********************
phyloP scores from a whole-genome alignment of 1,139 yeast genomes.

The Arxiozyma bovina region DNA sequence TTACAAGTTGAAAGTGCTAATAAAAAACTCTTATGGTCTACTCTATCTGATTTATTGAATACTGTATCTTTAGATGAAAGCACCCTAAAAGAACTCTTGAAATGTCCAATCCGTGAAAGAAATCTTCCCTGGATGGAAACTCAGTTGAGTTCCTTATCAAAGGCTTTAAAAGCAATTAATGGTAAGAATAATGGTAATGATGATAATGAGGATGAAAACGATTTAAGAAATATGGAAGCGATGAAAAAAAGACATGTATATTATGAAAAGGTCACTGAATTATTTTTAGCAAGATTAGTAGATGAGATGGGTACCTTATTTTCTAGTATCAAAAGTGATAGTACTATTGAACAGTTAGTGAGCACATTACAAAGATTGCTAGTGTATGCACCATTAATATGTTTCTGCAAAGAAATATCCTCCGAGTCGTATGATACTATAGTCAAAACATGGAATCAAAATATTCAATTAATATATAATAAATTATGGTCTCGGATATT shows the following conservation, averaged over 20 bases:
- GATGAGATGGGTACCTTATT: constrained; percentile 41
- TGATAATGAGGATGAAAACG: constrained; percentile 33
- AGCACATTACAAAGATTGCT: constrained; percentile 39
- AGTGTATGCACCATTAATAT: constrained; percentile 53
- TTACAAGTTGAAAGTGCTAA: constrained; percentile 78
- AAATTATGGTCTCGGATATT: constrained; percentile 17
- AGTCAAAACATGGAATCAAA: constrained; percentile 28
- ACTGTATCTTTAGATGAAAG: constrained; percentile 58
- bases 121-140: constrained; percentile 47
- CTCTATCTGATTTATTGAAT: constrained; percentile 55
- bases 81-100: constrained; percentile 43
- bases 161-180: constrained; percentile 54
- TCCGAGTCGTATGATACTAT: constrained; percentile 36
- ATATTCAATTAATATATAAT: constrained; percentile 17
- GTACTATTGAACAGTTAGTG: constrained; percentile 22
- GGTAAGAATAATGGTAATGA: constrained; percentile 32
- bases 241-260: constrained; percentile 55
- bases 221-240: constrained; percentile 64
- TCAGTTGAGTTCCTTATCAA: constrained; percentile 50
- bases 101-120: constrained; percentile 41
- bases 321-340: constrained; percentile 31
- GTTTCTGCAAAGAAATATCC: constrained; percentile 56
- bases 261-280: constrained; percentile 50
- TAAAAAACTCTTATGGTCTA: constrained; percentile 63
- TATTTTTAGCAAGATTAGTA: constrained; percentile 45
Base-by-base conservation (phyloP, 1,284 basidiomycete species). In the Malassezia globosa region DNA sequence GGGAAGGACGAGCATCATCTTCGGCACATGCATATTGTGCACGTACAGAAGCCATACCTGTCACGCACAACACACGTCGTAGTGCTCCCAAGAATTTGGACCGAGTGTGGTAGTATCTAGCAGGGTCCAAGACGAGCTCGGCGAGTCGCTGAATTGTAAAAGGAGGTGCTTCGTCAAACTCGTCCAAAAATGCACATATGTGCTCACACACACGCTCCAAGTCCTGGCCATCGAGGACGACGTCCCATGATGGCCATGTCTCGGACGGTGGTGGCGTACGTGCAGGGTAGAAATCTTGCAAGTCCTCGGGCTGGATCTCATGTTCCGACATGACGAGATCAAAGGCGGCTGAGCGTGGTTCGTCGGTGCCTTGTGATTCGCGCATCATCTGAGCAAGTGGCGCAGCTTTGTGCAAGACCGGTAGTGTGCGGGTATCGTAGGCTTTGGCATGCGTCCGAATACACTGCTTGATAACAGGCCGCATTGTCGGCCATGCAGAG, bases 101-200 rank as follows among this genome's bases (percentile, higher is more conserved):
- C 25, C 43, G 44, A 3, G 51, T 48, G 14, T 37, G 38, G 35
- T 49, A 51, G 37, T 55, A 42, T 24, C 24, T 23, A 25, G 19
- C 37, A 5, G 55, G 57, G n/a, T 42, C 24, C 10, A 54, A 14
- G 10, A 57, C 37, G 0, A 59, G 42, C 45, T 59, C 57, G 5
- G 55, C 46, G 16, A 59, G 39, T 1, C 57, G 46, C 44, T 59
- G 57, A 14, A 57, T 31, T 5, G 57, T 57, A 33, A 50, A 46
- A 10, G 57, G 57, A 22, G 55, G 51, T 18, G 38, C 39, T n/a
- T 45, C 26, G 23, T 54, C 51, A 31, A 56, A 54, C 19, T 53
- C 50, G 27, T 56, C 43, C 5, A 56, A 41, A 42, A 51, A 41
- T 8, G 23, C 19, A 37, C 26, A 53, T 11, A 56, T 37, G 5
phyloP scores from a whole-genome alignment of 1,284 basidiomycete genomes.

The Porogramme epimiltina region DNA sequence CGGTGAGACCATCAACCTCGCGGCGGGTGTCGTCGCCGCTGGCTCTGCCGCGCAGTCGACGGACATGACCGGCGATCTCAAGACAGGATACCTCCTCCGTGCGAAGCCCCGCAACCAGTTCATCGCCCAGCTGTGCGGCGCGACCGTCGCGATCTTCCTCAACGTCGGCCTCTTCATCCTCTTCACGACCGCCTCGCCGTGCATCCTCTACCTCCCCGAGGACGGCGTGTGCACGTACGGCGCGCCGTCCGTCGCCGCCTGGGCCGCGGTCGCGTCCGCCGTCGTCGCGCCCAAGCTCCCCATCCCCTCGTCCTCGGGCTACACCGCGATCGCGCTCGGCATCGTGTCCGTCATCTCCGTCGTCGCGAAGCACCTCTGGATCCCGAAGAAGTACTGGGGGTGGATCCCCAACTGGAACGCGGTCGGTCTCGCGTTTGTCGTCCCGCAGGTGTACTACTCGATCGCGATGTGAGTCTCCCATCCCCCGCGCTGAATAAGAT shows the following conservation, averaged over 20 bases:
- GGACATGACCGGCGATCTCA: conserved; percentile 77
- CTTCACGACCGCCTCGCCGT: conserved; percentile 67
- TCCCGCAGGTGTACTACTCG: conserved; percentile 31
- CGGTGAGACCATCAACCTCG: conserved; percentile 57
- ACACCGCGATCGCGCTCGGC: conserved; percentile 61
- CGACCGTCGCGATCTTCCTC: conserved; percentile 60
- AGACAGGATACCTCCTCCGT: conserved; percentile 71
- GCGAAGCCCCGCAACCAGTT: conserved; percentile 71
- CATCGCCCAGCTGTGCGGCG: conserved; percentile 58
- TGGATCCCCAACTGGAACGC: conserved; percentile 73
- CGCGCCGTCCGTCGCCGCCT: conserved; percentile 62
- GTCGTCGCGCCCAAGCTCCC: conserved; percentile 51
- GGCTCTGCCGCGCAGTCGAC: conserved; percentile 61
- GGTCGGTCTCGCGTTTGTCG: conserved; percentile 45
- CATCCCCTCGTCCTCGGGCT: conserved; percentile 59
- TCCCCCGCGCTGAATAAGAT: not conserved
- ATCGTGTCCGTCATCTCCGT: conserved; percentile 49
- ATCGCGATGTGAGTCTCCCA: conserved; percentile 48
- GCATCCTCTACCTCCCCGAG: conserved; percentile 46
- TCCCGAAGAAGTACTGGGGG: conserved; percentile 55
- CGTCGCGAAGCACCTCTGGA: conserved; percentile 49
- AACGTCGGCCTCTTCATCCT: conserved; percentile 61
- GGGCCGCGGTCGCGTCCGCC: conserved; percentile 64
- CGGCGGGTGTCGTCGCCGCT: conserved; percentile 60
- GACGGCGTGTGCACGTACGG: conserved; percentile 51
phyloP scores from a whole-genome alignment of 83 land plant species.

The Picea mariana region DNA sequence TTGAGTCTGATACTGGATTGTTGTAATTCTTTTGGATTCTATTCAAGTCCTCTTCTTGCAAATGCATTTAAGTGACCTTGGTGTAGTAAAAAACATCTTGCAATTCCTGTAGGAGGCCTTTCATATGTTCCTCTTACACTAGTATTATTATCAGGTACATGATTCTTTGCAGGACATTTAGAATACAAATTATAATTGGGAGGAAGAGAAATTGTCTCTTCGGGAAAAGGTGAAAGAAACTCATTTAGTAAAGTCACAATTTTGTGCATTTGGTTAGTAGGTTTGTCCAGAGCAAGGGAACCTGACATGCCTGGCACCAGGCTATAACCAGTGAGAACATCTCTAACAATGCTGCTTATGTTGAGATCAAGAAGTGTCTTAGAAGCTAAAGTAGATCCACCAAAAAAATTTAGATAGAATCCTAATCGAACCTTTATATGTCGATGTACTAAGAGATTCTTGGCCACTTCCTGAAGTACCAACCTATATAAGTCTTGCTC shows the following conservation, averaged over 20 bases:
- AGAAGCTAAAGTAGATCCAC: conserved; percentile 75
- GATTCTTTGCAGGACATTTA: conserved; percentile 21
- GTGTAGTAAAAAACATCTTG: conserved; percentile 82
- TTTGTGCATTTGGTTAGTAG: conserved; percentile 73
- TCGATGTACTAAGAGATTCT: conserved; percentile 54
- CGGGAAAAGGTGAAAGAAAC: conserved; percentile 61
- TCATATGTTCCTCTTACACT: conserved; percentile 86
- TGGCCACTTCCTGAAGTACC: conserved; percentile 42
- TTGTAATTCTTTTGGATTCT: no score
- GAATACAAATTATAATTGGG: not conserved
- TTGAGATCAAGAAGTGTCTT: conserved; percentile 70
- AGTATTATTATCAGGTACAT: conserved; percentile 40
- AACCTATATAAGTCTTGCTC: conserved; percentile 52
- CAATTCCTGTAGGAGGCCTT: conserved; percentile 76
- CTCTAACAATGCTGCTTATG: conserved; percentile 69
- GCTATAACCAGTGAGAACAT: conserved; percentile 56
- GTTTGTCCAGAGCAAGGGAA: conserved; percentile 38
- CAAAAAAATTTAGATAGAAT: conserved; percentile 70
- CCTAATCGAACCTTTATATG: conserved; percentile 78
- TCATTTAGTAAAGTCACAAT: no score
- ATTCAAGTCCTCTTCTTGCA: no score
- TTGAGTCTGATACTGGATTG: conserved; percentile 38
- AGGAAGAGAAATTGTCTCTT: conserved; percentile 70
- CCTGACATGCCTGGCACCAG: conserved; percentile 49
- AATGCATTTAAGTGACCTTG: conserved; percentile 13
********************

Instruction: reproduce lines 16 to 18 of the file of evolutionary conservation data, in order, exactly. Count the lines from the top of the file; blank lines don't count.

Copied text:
- ATATTCAATTAATATATAAT: constrained; percentile 17
- GTACTATTGAACAGTTAGTG: constrained; percentile 22
- GGTAAGAATAATGGTAATGA: constrained; percentile 32